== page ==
There just aren’t enough pixels for us to put together a complete list of things we’ll miss about the Barossa, because we love it with all our hearts. But here are just a few off the tops of our heads.
– The ungodly squawks of the white cockatoos as they soar overhead
– The black and white maggies (magpies) that come to John & Margaret’s back door to be fed.
– The crazy antics and loud screeches of the pink and grey gulars (a bird whose name the Aussies use as a substitute for the word “stupid”)
– The rolling green hills in spring
– The rolling yellow hills in summer
– Eating breakfast at Darling’s while talking sports with Antonio, the barista
– Finding yet another gorgeous old stone Lutheran Church in the middle of nowhere and wondering who built it and where they found enough Lutherans to fill the pews
– Friday night Thai food at Barossa Siam
– Jamie’s daily double espresso tonics at Darling’s
– Jim’s daily ice coffees at Darling’s
– The remarkable glow of the Barossa’s golden hour
– Immense round bales of hay haphazardly strewn across golden fields of buzz cut wheat
– The patchwork green and yellow of vineyards and fields of wheat stretching off to the horizon
– The pride on the faces of all the locals when we tell them how much we love the Barossa
– That lone alpaca that hangs out with a small flock of sheep. She looks like just another wooly sheep except for her long neck, but she knows she’s not one of them and always keeps her distance from the flock. We’ve been told that the alpacas know their job is to protect the defenseless sheep from foxes, but we can’t quite figure out how that might work.
– Amy at the gym. And the same Amy at Darling’s (she was the first one to greet us with an excited, “You’re back!” when we arrived in the Barossa)
– Shopping for farm fresh fruit and veggies every Saturday at the farmer’s market
– Elani’s cinnamon buns at the same farmer’s market
– Taking the train into Adelaide to catch a movie or to grab a lunch or to attend a cricket game
– The warm, welcoming attitudes of everyone we meet
– All the Aussie friends we’ve made over the years (Ken and Sue, the Mustard clan, John and Margaret, Andrew and Toni, Mark and Mandi, Scottie, John and Angus, the gorgeous girls at Darling’s, Trevor and Lizzie, Ryan at Fleur Social, and all the others, too.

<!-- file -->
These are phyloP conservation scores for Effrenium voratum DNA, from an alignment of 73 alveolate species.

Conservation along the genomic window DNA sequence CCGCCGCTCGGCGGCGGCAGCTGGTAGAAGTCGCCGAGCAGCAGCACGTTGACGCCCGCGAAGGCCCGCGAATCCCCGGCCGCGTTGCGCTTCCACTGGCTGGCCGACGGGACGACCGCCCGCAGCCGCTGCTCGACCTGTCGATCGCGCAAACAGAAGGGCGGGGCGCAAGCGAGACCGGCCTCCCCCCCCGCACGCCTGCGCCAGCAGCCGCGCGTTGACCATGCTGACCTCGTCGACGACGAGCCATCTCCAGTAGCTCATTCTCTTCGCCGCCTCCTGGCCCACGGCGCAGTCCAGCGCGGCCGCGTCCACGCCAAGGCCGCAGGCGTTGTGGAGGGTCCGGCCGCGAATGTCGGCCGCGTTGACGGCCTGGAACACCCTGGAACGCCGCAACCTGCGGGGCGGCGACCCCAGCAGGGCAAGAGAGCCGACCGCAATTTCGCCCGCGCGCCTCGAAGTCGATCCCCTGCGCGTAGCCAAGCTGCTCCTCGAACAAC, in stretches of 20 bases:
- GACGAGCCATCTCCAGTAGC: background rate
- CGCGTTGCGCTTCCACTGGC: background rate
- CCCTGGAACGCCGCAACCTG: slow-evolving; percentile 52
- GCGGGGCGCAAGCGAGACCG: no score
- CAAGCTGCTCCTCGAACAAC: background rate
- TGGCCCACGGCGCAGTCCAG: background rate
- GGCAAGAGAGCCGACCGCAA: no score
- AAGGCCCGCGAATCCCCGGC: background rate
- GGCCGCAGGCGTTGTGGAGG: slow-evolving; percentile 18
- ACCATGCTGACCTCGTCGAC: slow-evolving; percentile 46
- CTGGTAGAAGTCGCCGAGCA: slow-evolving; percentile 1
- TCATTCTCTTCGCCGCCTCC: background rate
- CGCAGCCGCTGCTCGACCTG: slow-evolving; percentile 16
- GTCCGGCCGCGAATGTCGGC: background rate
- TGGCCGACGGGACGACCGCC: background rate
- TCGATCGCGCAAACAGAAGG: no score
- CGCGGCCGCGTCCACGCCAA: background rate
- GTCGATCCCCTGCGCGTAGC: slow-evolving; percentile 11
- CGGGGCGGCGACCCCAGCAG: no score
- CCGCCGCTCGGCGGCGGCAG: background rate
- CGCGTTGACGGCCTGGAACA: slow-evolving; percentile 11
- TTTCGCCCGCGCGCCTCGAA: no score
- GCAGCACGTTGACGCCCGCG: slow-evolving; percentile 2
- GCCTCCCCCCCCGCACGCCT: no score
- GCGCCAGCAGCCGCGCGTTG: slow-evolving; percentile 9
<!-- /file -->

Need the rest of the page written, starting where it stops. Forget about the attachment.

– Morning coffee and tea with the doctors and listening to their tales of Barossa days gone by
– Angus, the Scottie dog who lives next door and who watches our every move through the fence
– The excitement of spotting a kangaroo hopping through a field or down the road
– Driving out Gomersal Road (its views are a lot prettier than its name)
– Lunch at Pindarie Winery with its view of sprawling vineyards, grazing sheep, and golden fields of wheat
– A thousand varieties of eucalyptus trees (or “gum trees” as they’re known here)
– Laughing at some of the crazy Aussie words and phrases (and being laughed at for our American words and phrases)
– Watching Australia defeat England in cricket (“Aussie, Aussie, Aussie, Oi, Oi, Oi”)
– Getting up early on Monday morning to watch Sunday NFL football on TV (especially when we do it over breakfast at Ken and Sue’s house)
– Trading explanations: Ken explains cricket to me and I explain football to him
– Taking tours of the Barossa and surrounding areas with The Doctors.
– Iced coffee at Darling’s
– Iced coffee at Fleur Social
– Iced coffee at El Estanco (probably the only Columbian restaurant in all of South Australia)
– Iced coffee at Bean Addiction
– Iced coffee from cardboard cartons
– Any iced coffee in any form
– Rummaging through dusty antique shops we stumble upon in every little village
Thanks to everyone who makes our stays here so memorable. We’ll miss you all, but we’ll be back.